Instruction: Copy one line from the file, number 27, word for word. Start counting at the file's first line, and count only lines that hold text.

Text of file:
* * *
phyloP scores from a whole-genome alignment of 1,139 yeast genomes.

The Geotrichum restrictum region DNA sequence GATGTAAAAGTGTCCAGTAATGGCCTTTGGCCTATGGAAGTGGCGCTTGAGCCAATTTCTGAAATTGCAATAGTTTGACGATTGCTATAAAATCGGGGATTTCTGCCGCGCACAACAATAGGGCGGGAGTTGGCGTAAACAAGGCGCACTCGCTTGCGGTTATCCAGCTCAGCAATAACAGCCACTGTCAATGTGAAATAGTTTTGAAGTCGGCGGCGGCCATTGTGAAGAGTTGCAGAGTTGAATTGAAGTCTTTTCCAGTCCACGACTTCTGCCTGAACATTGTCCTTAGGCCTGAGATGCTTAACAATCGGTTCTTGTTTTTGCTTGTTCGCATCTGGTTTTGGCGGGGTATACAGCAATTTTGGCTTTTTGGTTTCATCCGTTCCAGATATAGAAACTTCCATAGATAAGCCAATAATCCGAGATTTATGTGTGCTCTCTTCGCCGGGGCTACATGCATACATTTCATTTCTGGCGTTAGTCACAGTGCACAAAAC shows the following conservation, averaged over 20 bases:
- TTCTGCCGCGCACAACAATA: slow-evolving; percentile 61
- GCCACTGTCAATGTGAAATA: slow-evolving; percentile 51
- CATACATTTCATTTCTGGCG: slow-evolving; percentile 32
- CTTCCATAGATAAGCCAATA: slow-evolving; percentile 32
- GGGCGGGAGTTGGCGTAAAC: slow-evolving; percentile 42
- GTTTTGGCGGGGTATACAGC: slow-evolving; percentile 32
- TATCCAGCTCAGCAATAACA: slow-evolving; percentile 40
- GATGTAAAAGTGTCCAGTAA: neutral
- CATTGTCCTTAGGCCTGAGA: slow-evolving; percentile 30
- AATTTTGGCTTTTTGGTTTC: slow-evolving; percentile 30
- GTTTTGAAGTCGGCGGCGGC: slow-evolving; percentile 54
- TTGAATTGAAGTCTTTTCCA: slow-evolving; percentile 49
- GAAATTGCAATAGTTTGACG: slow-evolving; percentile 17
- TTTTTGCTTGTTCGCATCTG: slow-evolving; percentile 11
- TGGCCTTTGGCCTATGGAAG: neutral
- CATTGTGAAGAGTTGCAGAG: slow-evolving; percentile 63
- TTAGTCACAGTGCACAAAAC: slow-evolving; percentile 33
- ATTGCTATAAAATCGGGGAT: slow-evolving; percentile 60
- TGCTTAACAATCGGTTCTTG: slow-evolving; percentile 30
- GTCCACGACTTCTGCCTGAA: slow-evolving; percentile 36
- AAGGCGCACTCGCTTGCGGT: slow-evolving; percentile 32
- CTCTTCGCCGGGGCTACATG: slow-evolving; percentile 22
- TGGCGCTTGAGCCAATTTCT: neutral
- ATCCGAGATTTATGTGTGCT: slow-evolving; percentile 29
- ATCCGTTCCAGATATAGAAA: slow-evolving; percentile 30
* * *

- ATCCGTTCCAGATATAGAAA: slow-evolving; percentile 30